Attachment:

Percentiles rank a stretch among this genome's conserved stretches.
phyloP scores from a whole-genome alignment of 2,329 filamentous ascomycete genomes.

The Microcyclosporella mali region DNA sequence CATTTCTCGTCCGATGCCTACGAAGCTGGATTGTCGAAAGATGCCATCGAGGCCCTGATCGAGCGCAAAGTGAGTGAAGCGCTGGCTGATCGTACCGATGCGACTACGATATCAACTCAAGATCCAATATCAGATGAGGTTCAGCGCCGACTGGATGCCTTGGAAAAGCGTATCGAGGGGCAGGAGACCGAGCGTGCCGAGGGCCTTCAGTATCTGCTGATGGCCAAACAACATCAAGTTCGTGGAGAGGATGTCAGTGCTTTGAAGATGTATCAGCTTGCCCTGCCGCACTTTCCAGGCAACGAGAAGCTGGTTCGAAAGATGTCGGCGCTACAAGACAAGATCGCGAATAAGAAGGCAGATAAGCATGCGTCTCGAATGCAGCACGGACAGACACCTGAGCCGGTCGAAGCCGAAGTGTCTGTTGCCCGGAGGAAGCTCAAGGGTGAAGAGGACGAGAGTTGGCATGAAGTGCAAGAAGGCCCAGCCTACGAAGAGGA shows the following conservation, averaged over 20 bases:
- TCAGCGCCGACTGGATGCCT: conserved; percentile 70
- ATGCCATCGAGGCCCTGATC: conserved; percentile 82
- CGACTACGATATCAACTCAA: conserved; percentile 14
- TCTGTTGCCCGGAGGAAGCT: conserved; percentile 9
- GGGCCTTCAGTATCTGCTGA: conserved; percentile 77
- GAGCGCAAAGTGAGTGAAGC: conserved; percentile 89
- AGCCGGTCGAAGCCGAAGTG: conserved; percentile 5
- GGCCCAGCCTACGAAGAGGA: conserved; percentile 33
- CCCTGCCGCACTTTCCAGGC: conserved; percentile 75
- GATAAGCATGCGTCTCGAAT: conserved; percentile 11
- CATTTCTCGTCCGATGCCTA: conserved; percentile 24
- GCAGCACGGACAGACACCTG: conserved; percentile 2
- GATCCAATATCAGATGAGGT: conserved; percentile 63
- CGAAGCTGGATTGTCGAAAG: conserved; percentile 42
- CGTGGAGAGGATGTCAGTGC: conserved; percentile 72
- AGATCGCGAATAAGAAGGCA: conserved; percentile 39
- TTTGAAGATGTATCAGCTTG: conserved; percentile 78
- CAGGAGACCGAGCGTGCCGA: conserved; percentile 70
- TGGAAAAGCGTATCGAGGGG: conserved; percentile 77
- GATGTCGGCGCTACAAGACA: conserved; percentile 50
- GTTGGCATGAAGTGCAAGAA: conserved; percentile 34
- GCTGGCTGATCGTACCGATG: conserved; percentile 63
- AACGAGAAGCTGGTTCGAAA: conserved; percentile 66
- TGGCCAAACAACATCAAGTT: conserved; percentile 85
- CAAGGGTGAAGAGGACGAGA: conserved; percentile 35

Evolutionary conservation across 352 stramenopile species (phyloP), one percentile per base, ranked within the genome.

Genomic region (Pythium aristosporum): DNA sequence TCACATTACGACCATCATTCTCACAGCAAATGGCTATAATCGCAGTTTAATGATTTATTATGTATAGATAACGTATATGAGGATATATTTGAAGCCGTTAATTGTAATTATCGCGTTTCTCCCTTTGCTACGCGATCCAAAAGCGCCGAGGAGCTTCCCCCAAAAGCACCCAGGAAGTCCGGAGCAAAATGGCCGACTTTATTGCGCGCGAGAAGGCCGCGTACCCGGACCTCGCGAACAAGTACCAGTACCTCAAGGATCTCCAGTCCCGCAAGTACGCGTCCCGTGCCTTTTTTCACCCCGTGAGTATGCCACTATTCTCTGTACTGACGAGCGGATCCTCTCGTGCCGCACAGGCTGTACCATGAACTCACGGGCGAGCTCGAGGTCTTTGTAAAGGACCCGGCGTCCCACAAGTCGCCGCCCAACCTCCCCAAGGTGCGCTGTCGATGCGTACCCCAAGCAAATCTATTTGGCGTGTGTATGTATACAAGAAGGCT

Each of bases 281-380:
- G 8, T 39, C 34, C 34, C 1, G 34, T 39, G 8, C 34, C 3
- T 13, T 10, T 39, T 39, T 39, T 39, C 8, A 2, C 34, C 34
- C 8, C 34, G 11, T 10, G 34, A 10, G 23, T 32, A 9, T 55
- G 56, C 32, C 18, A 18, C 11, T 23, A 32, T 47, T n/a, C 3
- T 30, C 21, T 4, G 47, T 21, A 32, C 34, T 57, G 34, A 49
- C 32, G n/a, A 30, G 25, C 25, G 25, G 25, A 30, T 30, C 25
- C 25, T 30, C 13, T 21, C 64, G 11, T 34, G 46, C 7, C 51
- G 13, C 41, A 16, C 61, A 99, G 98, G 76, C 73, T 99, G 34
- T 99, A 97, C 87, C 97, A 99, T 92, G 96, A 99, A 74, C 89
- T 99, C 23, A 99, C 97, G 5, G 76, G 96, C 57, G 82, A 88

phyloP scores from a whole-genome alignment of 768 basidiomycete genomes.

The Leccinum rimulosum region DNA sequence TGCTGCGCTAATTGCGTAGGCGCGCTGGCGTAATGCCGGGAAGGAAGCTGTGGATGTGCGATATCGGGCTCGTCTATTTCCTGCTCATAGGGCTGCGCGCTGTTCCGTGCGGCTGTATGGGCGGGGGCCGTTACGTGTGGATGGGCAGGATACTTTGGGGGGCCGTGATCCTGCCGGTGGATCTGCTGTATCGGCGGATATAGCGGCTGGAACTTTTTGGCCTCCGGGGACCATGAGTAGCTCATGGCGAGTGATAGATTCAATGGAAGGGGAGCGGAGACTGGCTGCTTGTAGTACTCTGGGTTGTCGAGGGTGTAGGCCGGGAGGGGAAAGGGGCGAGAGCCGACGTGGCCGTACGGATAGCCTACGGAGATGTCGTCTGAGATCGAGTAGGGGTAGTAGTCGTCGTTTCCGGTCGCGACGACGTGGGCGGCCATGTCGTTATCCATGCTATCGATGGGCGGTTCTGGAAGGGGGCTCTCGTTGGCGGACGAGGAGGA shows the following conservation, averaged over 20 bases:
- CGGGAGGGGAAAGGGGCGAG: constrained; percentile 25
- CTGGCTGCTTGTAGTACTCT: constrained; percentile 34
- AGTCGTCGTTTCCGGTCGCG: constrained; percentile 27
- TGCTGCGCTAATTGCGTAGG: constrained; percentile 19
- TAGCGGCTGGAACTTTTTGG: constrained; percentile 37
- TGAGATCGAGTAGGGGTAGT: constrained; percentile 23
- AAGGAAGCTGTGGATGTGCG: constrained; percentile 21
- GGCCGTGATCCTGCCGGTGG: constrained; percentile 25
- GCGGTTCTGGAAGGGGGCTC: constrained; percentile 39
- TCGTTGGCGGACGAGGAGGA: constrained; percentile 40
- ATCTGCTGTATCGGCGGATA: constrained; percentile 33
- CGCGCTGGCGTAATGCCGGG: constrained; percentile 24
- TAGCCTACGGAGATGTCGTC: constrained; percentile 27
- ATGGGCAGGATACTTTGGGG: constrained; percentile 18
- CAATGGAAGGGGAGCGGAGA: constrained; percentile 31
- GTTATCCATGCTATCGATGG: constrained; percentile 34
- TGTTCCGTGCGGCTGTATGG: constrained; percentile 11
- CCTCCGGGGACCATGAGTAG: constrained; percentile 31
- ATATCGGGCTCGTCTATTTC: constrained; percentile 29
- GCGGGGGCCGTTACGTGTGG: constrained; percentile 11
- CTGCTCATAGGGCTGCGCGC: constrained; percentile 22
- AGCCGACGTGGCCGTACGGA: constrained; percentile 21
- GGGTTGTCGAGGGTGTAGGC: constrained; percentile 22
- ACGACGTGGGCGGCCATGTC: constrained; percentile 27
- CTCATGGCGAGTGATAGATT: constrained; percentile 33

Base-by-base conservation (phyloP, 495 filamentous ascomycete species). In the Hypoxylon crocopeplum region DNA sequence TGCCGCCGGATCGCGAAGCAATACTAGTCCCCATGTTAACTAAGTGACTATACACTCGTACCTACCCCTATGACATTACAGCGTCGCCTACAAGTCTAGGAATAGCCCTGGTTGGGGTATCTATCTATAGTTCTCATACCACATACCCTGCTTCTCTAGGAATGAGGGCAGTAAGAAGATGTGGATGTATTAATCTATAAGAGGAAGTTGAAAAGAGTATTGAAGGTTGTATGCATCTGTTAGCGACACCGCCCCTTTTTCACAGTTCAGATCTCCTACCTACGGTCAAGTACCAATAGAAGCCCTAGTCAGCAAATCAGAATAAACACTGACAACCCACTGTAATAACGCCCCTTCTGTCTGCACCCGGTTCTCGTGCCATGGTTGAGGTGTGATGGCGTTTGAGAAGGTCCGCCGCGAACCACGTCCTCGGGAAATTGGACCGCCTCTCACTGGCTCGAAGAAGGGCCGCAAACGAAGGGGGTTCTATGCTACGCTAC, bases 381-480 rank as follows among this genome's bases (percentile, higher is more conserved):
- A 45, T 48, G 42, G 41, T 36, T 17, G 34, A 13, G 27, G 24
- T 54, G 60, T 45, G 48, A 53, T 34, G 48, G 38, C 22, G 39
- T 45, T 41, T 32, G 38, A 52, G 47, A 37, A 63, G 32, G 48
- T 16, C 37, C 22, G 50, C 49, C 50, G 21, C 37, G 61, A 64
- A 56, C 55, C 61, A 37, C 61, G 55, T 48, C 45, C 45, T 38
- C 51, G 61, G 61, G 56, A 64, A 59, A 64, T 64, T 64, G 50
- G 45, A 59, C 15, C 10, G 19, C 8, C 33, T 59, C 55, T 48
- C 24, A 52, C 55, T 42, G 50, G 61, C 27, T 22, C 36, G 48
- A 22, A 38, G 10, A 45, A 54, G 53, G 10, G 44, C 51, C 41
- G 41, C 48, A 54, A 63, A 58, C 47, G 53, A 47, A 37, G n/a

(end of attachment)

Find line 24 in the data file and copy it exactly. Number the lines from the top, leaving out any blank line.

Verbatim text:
- GTTGGCATGAAGTGCAAGAA: conserved; percentile 34